The fascinating story of how the shooting of a teenager in Florida became an international news story, is told by Kelly McBride, a journalist working for the Poynter Institute.
Ten years ago Trayvon Martin’s family would have had a hard time getting the national media’s attention. But with the help of a few bloggers, Change.org, and social media, they managed to put increasing pressure on the Sanford, Fla., Police Department to charge their son’s killer and release the 911 recordings. When they prevailed on that second goal a week ago, they got the break they needed.
When Barack Obama said yesterday that if he had a son he would look like Trayvon, a world audience on peak-time TV news was assured.
It was back on February 26 that Trayvon was shot by George Zimmerman, a neighbourhood watch person in Sanford, Florida.
The Orlando Sentinal carried a brief story the following day, but did not follow it up for 8 days. The paper used to have an office in Sanford. The editor told McBride he believed that if they still had that office they would have heard about the details sooner.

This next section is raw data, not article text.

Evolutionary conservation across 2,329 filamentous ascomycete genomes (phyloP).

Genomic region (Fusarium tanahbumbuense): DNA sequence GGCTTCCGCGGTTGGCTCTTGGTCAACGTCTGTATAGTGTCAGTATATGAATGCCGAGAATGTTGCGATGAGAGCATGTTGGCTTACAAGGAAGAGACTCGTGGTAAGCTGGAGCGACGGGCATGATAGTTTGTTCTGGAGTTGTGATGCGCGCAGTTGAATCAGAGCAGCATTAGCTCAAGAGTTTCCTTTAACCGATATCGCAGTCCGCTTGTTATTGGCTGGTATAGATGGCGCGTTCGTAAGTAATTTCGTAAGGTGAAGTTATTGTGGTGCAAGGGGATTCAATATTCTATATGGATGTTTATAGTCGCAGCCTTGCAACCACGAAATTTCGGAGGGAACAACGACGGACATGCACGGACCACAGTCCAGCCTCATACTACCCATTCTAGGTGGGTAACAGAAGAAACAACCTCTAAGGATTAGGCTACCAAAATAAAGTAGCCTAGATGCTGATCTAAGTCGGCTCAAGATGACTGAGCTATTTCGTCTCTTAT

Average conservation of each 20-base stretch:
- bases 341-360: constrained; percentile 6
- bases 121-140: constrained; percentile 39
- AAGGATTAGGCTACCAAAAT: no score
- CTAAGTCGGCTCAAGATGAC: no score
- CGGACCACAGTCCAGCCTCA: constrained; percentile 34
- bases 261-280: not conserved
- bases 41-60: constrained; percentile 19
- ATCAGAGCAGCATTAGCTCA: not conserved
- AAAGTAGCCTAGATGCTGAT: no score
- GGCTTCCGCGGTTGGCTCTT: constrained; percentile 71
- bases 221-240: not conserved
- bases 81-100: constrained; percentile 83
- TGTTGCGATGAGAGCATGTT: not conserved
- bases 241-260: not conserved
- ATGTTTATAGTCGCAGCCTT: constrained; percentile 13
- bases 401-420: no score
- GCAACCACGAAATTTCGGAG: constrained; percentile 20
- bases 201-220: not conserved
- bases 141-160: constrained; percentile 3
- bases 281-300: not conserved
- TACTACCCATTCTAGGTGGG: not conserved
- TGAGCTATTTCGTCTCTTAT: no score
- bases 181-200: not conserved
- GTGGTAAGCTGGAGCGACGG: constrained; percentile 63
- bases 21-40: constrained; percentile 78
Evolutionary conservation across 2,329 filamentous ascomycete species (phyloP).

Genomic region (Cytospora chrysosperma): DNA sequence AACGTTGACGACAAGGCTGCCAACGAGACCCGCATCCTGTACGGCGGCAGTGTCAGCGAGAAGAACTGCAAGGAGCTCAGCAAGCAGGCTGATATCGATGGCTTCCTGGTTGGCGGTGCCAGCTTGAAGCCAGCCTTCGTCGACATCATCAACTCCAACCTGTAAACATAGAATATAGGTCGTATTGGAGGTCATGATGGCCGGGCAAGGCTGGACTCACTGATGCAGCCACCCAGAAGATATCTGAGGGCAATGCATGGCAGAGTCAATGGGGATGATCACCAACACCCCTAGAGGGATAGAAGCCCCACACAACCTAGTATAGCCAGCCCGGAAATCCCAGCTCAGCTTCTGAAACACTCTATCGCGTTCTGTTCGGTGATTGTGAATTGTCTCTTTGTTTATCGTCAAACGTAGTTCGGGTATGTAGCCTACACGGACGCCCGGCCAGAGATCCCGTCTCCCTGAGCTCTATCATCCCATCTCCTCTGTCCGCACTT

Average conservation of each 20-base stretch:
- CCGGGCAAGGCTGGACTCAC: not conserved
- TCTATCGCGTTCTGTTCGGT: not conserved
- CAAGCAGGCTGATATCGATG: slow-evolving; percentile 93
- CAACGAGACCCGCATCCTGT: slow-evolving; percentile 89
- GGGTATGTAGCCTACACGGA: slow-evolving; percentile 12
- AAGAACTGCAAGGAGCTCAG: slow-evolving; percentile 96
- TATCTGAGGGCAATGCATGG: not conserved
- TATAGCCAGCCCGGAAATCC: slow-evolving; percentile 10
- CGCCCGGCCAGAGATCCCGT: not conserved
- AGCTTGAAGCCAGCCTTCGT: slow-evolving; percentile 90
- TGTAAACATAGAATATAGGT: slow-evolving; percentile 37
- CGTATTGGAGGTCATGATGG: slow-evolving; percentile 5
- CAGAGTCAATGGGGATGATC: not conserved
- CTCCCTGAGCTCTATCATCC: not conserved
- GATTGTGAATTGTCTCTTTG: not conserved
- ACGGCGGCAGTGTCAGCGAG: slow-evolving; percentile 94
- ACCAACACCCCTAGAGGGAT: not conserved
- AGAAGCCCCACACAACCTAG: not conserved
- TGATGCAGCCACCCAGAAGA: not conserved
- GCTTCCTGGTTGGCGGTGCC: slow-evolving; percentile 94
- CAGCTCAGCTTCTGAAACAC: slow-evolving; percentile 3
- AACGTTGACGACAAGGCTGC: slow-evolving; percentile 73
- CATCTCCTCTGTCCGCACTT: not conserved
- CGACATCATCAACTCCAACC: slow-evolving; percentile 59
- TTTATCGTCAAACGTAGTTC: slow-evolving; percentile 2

If this story of cuts affecting local news coverage by mainstream media sounds familiar, it is because it is happening in many parts of the world.
It is the people close to events who bring them the wider attention that gets things done. With regional and local newspaper reporters thinner on the ground the people who are close are often those who use social media.
But newspapers have been slow to harness this resource by working together with bloggers and tweeters.
In the country the Guardian has recognised that this must happen if the paper is to survive and recently launched its concept of open journalism. The BBC is also increasingly using what it calls user generated content.
The future of effective journalism will depend on these ideas developing through co-operation between “citizen journalists” and mainstream media.